On a practical note it is good to remember that pets are initially expensive to buy.[adopt] Thereafter, especially if you are in America, there are a number of fixed costs apart from food and equipment. Many people out here opt for pet medical insurance and many veterinarian establishments offer payment programmes to cover the pet’s initial and on-going immunizations and medical treatments. If your pet is not already neutered or spayed this is another huge payment. Puppy training is a must unless you already have experience, and even then, to be frank the puppy training is as much a benefit to the junior owners as it is to the dog. Puppy training for autistic children, in a group setting may be a challenge. However, if the focus remains on the dog and the teacher models the behaviour expected, there is a good chance that those children may have one of their first positive experiences in a crowd.

So basically everyone is happy and hunky dory, except me and the carpet cleaner and the accidents!

As an aside, I also note how logic dictates the rules.

It is our habit as a family, to say goodnight to the children when they are in bed. My youngest and more vocal son, has a strict pecking order when it comes to love. Women, girls and cats, even if they are male cats, can be loved. All other creatures, humans or otherwise are ‘liked.’ His father accepts the status quo, even if he might prefer things to be otherwise. One morning he finds his son fawning on the puppy, hugs and licks and “I love you Thatcher.”
“Great! You love the dog! The dog’s a boy, remember?”
“But you don’t love boys and men, remember?”
“Er……I like mens and boyzes…….but I love wimmins and cats and pets, even if dey are dirty old smelly dogs.”
“I’m not that old!”
“Er…….it’s o.k. dad……..you don’t smell as bad as Thatcher.”

I could write more but I’m a bit pushed for time as “Nonna” needs me.

I you have the time “other people” also need a dog for autistic children as you can see over here at “Michelle’s” blog.

Lastly, if you think I’m exaggerating about the ‘th’ pronunciation you can check out the "video" and hear for "yourself."

Friday, February 13, 2009

What an expression? The damned fine teaching profession.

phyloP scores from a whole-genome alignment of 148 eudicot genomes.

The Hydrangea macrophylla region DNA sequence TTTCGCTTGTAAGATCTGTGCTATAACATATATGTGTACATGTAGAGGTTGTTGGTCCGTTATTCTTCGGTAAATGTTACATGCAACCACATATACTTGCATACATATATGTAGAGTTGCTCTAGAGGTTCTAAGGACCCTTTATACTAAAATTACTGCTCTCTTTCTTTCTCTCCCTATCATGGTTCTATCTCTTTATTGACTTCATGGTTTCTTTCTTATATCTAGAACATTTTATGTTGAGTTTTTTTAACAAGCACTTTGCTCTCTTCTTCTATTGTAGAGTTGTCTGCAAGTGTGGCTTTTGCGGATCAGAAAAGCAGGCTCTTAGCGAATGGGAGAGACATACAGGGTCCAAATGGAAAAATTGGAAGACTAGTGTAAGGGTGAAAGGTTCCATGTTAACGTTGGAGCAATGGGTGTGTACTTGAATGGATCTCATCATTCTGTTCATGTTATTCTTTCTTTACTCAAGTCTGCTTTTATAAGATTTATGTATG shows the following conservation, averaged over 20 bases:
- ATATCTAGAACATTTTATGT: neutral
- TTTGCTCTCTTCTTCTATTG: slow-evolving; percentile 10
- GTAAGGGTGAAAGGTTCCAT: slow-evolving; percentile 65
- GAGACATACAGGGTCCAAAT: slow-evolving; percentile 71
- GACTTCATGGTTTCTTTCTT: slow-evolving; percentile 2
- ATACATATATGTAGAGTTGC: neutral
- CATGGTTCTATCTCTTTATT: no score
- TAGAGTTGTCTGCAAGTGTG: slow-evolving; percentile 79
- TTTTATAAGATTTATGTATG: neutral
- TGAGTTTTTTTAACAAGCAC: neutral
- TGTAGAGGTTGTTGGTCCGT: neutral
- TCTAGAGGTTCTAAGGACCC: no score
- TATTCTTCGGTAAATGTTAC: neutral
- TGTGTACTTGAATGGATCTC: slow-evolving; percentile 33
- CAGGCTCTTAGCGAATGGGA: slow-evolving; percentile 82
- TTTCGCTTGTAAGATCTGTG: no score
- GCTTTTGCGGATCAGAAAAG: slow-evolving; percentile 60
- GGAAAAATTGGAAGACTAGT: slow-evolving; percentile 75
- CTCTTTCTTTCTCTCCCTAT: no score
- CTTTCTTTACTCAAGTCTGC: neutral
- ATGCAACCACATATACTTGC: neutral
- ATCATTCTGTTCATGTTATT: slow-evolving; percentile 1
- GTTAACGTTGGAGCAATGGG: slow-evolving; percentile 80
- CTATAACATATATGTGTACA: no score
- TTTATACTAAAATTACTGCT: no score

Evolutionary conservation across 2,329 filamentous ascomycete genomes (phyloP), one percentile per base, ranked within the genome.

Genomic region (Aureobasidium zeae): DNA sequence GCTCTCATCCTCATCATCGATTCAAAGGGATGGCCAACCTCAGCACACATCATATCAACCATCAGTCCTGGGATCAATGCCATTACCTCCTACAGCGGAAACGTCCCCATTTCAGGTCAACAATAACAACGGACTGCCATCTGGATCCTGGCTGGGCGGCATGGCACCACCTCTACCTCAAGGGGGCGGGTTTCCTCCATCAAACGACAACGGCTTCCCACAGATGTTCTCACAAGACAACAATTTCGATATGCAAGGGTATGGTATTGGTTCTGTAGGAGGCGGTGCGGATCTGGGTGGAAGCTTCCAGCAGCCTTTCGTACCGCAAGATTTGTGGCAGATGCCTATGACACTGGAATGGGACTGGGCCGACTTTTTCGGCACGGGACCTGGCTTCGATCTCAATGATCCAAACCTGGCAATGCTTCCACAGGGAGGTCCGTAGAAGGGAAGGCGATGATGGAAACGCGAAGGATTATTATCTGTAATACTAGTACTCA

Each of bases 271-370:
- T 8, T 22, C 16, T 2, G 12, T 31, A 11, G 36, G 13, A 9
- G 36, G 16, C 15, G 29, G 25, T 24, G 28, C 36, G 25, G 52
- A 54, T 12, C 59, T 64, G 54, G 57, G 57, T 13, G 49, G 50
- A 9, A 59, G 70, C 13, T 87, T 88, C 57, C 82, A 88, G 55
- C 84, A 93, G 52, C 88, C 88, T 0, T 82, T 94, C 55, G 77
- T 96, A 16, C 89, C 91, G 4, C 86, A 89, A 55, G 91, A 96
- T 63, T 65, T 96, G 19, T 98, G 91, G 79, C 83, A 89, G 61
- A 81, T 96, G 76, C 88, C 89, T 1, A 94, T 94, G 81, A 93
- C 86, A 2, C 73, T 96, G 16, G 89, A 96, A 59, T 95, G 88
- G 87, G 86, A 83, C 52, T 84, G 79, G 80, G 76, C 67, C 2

Slurping Life

Get the code:-
Cut and paste
from this little
boxy thing below

“Hey Mom!”
“Yes dear?”
“My teacher says I’m doin real good in math.”
“Er…….my teacher……say…..you’re great, awesome job!”
“Mom! My teacher says…….she am being entertaining…….. wiv my new adorable face much more……dan my angry face.”
“Dya wanna see my cute face?”

Thursday, February 12, 2009

How your body works? A knee jerk reaction!

I react to unusual yelps of pain. I find her in the family room, beating herself with a hair brush, with a silent audience, her brothers.
“What on earth are you doing to yourself?”
“I can’t make it work!”
“Make what work?”
“The knee jerk thing.”
“Oh……I see. Well you don’t have to be so violent about it. It’s really easy. Let me show you. Pull up your trouser leg. Cross your legs. Now feel your knee cap and tap firmly just underneath.”
“Wow! It works!”
“Be more gentle. It only takes a tap.”
“Geez, that is so cool!”
“You can do it to anyone, especially if they have bare legs. All you have to do is look carefully and tap. It makes for a great joke. You could try it at school.”
“Come on you guys. Whydontcha have a go too?” The boys examine their own knee caps, with care and a good degree of contemplation.
“Not joke.”
“It’s not a joke? Don’t you think it’s funny dear?”
“Er…….not if you ain’t got no legs.”
Rats to the "theory of mind!"

Wednesday, February 11, 2009

The sleeping life

We are nocturnal, again. I trundle through days and nights with attrition, neither asleep nor awake, merely treading water as I wait for the phase to pass. I adopt my own coping mechanism, a constant stream of espresso interspersed with pots of tea, as there’s nothing like a full bladder to keep you on your mark. Bloated but vertical, will just have to do.

As I wait outside the classroom with my youngest son for the others to join us, I am reminded of the steady stenographer. She would sit in the courtroom with her neatly crossed ankles below her tidy legs, encased in a pencil skirt, nursing a soft little pot belly of womanhood on her lap. Still as a statue, palms down. The only movement came from her curved fingers as the tips followed the words of all the parties present. Her neutral face was calm, open and expressionless.

I pay my son no heed as he is huge and eight and discretely inappropriate and waiting is always tough. He nestles into my body, not so much from the cold but for protection from other more ethereal attacks. His moans are sotto voce, the suppression expression of the frustration of waiting, whilst his fingers tap my tummy.
“It doesn’t hurt to me!” he bellows at 50 decibels as volume control is work in progress. All around the school yard, faces turn towards us with one accord on cue. Maybe a hundred pairs of black bee sunglasses stare blankly through the watery piercing sunlight, in the chill of the afternoon.